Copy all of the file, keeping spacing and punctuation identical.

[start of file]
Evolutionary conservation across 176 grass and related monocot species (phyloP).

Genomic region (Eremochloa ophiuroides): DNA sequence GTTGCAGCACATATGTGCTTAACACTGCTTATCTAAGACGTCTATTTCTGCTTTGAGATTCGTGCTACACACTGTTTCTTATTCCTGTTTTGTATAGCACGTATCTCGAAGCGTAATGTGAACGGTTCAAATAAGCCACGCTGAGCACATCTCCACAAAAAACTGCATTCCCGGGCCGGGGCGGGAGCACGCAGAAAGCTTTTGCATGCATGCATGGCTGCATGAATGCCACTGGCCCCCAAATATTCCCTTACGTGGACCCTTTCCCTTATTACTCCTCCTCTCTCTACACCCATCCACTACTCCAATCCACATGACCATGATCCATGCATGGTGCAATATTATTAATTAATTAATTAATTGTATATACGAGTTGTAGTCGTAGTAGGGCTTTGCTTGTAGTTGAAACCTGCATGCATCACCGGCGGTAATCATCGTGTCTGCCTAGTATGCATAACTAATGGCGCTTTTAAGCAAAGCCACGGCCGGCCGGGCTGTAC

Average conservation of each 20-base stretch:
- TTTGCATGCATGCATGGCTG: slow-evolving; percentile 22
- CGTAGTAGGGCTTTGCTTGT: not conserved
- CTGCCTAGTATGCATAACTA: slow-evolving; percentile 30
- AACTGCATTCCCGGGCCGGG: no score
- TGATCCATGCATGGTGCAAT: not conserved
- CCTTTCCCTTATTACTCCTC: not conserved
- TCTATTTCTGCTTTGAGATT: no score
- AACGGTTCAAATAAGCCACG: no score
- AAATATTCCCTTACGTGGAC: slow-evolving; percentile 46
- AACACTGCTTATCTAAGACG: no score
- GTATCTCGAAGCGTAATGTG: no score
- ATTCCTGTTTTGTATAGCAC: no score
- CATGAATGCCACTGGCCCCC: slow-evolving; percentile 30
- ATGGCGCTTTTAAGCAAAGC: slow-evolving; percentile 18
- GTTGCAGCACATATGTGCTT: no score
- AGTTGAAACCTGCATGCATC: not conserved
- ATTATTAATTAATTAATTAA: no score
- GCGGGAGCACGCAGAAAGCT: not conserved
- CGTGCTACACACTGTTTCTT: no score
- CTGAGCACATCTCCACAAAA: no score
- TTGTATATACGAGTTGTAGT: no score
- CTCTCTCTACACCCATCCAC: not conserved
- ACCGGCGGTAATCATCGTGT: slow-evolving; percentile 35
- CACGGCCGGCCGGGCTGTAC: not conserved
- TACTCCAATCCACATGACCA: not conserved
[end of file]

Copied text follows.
Evolutionary conservation across 176 grass and related monocot species (phyloP).

Genomic region (Eremochloa ophiuroides): DNA sequence GTTGCAGCACATATGTGCTTAACACTGCTTATCTAAGACGTCTATTTCTGCTTTGAGATTCGTGCTACACACTGTTTCTTATTCCTGTTTTGTATAGCACGTATCTCGAAGCGTAATGTGAACGGTTCAAATAAGCCACGCTGAGCACATCTCCACAAAAAACTGCATTCCCGGGCCGGGGCGGGAGCACGCAGAAAGCTTTTGCATGCATGCATGGCTGCATGAATGCCACTGGCCCCCAAATATTCCCTTACGTGGACCCTTTCCCTTATTACTCCTCCTCTCTCTACACCCATCCACTACTCCAATCCACATGACCATGATCCATGCATGGTGCAATATTATTAATTAATTAATTAATTGTATATACGAGTTGTAGTCGTAGTAGGGCTTTGCTTGTAGTTGAAACCTGCATGCATCACCGGCGGTAATCATCGTGTCTGCCTAGTATGCATAACTAATGGCGCTTTTAAGCAAAGCCACGGCCGGCCGGGCTGTAC

Average conservation of each 20-base stretch:
- TTTGCATGCATGCATGGCTG: slow-evolving; percentile 22
- CGTAGTAGGGCTTTGCTTGT: not conserved
- CTGCCTAGTATGCATAACTA: slow-evolving; percentile 30
- AACTGCATTCCCGGGCCGGG: no score
- TGATCCATGCATGGTGCAAT: not conserved
- CCTTTCCCTTATTACTCCTC: not conserved
- TCTATTTCTGCTTTGAGATT: no score
- AACGGTTCAAATAAGCCACG: no score
- AAATATTCCCTTACGTGGAC: slow-evolving; percentile 46
- AACACTGCTTATCTAAGACG: no score
- GTATCTCGAAGCGTAATGTG: no score
- ATTCCTGTTTTGTATAGCAC: no score
- CATGAATGCCACTGGCCCCC: slow-evolving; percentile 30
- ATGGCGCTTTTAAGCAAAGC: slow-evolving; percentile 18
- GTTGCAGCACATATGTGCTT: no score
- AGTTGAAACCTGCATGCATC: not conserved
- ATTATTAATTAATTAATTAA: no score
- GCGGGAGCACGCAGAAAGCT: not conserved
- CGTGCTACACACTGTTTCTT: no score
- CTGAGCACATCTCCACAAAA: no score
- TTGTATATACGAGTTGTAGT: no score
- CTCTCTCTACACCCATCCAC: not conserved
- ACCGGCGGTAATCATCGTGT: slow-evolving; percentile 35
- CACGGCCGGCCGGGCTGTAC: not conserved
- TACTCCAATCCACATGACCA: not conserved